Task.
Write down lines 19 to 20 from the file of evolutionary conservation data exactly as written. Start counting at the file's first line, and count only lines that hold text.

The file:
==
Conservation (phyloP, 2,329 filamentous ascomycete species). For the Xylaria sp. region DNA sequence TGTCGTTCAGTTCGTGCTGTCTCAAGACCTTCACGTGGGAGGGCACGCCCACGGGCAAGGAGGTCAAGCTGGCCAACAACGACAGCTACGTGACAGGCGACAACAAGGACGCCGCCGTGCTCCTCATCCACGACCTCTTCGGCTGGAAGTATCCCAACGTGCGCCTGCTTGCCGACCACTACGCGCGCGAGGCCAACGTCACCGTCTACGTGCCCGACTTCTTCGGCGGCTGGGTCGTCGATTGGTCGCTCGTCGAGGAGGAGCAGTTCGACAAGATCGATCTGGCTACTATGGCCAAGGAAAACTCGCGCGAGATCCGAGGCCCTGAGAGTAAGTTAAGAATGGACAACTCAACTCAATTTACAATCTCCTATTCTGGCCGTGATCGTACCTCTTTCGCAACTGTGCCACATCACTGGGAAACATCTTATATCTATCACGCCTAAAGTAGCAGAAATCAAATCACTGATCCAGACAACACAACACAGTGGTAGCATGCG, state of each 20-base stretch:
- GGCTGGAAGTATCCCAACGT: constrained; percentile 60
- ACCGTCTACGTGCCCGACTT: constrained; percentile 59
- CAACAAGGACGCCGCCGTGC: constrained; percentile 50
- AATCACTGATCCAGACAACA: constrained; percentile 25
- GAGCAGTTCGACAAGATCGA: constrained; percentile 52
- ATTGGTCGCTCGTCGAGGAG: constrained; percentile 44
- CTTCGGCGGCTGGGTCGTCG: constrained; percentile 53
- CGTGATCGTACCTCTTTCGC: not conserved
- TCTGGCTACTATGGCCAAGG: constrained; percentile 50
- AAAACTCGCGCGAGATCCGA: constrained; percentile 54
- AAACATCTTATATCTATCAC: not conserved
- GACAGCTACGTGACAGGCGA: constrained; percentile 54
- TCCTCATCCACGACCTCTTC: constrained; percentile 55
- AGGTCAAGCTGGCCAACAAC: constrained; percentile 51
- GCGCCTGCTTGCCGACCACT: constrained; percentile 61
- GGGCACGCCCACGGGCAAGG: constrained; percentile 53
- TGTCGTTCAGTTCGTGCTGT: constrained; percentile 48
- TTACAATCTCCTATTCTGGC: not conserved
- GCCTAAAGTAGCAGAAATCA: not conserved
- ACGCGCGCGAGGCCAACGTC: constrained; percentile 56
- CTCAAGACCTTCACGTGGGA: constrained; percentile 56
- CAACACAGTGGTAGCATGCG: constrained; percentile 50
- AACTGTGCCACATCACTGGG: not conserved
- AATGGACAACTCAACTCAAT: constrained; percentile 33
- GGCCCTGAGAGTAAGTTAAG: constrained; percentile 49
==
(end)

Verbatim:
- TTACAATCTCCTATTCTGGC: not conserved
- GCCTAAAGTAGCAGAAATCA: not conserved